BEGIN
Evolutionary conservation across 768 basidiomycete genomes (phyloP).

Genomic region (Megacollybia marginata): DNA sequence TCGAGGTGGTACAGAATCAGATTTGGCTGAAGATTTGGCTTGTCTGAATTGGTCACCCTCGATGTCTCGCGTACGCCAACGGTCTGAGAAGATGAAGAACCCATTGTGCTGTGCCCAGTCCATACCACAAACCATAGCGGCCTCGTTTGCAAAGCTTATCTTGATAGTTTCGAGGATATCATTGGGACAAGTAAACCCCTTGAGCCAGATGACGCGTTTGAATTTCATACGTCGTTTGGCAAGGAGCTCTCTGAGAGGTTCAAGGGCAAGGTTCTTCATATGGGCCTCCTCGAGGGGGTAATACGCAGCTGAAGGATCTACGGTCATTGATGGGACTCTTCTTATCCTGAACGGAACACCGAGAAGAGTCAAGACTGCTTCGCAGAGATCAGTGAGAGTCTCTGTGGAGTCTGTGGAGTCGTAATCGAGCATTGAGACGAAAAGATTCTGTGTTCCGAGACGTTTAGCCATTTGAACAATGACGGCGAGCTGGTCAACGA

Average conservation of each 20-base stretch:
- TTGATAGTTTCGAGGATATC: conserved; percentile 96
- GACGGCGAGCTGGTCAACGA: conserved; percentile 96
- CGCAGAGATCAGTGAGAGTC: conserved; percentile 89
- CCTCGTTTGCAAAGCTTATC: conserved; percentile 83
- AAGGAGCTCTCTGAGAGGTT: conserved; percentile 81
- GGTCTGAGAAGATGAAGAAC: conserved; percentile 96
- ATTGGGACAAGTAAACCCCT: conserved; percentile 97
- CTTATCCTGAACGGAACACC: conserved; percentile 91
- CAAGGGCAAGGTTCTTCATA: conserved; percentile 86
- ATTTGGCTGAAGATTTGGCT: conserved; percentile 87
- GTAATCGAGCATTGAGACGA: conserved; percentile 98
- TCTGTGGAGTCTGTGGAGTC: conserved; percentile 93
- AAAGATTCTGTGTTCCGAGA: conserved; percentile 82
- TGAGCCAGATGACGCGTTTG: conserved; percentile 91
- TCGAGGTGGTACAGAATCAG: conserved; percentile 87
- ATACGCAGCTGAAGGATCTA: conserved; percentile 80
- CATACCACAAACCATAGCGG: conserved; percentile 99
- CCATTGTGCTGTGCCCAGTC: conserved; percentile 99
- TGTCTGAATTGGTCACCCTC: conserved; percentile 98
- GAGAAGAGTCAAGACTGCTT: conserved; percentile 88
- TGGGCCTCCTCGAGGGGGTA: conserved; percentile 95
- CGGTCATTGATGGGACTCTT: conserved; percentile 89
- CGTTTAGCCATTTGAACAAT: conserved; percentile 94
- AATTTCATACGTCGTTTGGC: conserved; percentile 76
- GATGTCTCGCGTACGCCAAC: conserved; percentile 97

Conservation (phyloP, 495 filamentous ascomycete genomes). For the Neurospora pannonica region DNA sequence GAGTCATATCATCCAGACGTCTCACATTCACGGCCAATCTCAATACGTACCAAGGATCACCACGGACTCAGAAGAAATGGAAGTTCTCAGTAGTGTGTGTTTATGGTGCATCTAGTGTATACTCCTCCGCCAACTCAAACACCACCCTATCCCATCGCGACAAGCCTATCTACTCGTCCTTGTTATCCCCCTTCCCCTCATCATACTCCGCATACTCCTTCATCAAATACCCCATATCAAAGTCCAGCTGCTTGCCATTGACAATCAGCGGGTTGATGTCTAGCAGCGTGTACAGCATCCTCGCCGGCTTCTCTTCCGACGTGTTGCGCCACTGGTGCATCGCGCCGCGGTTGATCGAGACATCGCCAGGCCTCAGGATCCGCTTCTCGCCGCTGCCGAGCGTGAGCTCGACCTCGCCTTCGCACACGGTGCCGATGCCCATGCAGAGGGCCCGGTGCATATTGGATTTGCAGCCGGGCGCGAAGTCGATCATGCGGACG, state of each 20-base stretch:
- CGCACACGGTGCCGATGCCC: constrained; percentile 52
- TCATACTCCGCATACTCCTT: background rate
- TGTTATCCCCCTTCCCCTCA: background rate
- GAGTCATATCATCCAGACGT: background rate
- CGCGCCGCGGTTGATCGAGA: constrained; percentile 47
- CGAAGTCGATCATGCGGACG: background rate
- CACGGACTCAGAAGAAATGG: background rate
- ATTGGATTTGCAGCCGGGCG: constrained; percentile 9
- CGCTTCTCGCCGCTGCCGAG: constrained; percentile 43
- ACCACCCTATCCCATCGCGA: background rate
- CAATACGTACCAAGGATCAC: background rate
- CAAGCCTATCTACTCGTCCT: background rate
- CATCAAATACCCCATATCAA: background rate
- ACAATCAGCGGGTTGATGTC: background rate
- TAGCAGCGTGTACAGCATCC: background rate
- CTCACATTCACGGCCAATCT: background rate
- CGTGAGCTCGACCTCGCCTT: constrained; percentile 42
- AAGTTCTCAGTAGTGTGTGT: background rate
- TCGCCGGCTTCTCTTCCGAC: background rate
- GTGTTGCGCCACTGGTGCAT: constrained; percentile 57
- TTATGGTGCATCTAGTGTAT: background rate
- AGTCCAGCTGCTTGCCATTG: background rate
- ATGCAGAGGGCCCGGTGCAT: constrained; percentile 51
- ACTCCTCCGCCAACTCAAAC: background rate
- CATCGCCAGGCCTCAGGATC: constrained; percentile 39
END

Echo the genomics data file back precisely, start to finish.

Evolutionary conservation across 768 basidiomycete genomes (phyloP).

Genomic region (Megacollybia marginata): DNA sequence TCGAGGTGGTACAGAATCAGATTTGGCTGAAGATTTGGCTTGTCTGAATTGGTCACCCTCGATGTCTCGCGTACGCCAACGGTCTGAGAAGATGAAGAACCCATTGTGCTGTGCCCAGTCCATACCACAAACCATAGCGGCCTCGTTTGCAAAGCTTATCTTGATAGTTTCGAGGATATCATTGGGACAAGTAAACCCCTTGAGCCAGATGACGCGTTTGAATTTCATACGTCGTTTGGCAAGGAGCTCTCTGAGAGGTTCAAGGGCAAGGTTCTTCATATGGGCCTCCTCGAGGGGGTAATACGCAGCTGAAGGATCTACGGTCATTGATGGGACTCTTCTTATCCTGAACGGAACACCGAGAAGAGTCAAGACTGCTTCGCAGAGATCAGTGAGAGTCTCTGTGGAGTCTGTGGAGTCGTAATCGAGCATTGAGACGAAAAGATTCTGTGTTCCGAGACGTTTAGCCATTTGAACAATGACGGCGAGCTGGTCAACGA

Average conservation of each 20-base stretch:
- TTGATAGTTTCGAGGATATC: conserved; percentile 96
- GACGGCGAGCTGGTCAACGA: conserved; percentile 96
- CGCAGAGATCAGTGAGAGTC: conserved; percentile 89
- CCTCGTTTGCAAAGCTTATC: conserved; percentile 83
- AAGGAGCTCTCTGAGAGGTT: conserved; percentile 81
- GGTCTGAGAAGATGAAGAAC: conserved; percentile 96
- ATTGGGACAAGTAAACCCCT: conserved; percentile 97
- CTTATCCTGAACGGAACACC: conserved; percentile 91
- CAAGGGCAAGGTTCTTCATA: conserved; percentile 86
- ATTTGGCTGAAGATTTGGCT: conserved; percentile 87
- GTAATCGAGCATTGAGACGA: conserved; percentile 98
- TCTGTGGAGTCTGTGGAGTC: conserved; percentile 93
- AAAGATTCTGTGTTCCGAGA: conserved; percentile 82
- TGAGCCAGATGACGCGTTTG: conserved; percentile 91
- TCGAGGTGGTACAGAATCAG: conserved; percentile 87
- ATACGCAGCTGAAGGATCTA: conserved; percentile 80
- CATACCACAAACCATAGCGG: conserved; percentile 99
- CCATTGTGCTGTGCCCAGTC: conserved; percentile 99
- TGTCTGAATTGGTCACCCTC: conserved; percentile 98
- GAGAAGAGTCAAGACTGCTT: conserved; percentile 88
- TGGGCCTCCTCGAGGGGGTA: conserved; percentile 95
- CGGTCATTGATGGGACTCTT: conserved; percentile 89
- CGTTTAGCCATTTGAACAAT: conserved; percentile 94
- AATTTCATACGTCGTTTGGC: conserved; percentile 76
- GATGTCTCGCGTACGCCAAC: conserved; percentile 97

Conservation (phyloP, 495 filamentous ascomycete genomes). For the Neurospora pannonica region DNA sequence GAGTCATATCATCCAGACGTCTCACATTCACGGCCAATCTCAATACGTACCAAGGATCACCACGGACTCAGAAGAAATGGAAGTTCTCAGTAGTGTGTGTTTATGGTGCATCTAGTGTATACTCCTCCGCCAACTCAAACACCACCCTATCCCATCGCGACAAGCCTATCTACTCGTCCTTGTTATCCCCCTTCCCCTCATCATACTCCGCATACTCCTTCATCAAATACCCCATATCAAAGTCCAGCTGCTTGCCATTGACAATCAGCGGGTTGATGTCTAGCAGCGTGTACAGCATCCTCGCCGGCTTCTCTTCCGACGTGTTGCGCCACTGGTGCATCGCGCCGCGGTTGATCGAGACATCGCCAGGCCTCAGGATCCGCTTCTCGCCGCTGCCGAGCGTGAGCTCGACCTCGCCTTCGCACACGGTGCCGATGCCCATGCAGAGGGCCCGGTGCATATTGGATTTGCAGCCGGGCGCGAAGTCGATCATGCGGACG, state of each 20-base stretch:
- CGCACACGGTGCCGATGCCC: constrained; percentile 52
- TCATACTCCGCATACTCCTT: background rate
- TGTTATCCCCCTTCCCCTCA: background rate
- GAGTCATATCATCCAGACGT: background rate
- CGCGCCGCGGTTGATCGAGA: constrained; percentile 47
- CGAAGTCGATCATGCGGACG: background rate
- CACGGACTCAGAAGAAATGG: background rate
- ATTGGATTTGCAGCCGGGCG: constrained; percentile 9
- CGCTTCTCGCCGCTGCCGAG: constrained; percentile 43
- ACCACCCTATCCCATCGCGA: background rate
- CAATACGTACCAAGGATCAC: background rate
- CAAGCCTATCTACTCGTCCT: background rate
- CATCAAATACCCCATATCAA: background rate
- ACAATCAGCGGGTTGATGTC: background rate
- TAGCAGCGTGTACAGCATCC: background rate
- CTCACATTCACGGCCAATCT: background rate
- CGTGAGCTCGACCTCGCCTT: constrained; percentile 42
- AAGTTCTCAGTAGTGTGTGT: background rate
- TCGCCGGCTTCTCTTCCGAC: background rate
- GTGTTGCGCCACTGGTGCAT: constrained; percentile 57
- TTATGGTGCATCTAGTGTAT: background rate
- AGTCCAGCTGCTTGCCATTG: background rate
- ATGCAGAGGGCCCGGTGCAT: constrained; percentile 51
- ACTCCTCCGCCAACTCAAAC: background rate
- CATCGCCAGGCCTCAGGATC: constrained; percentile 39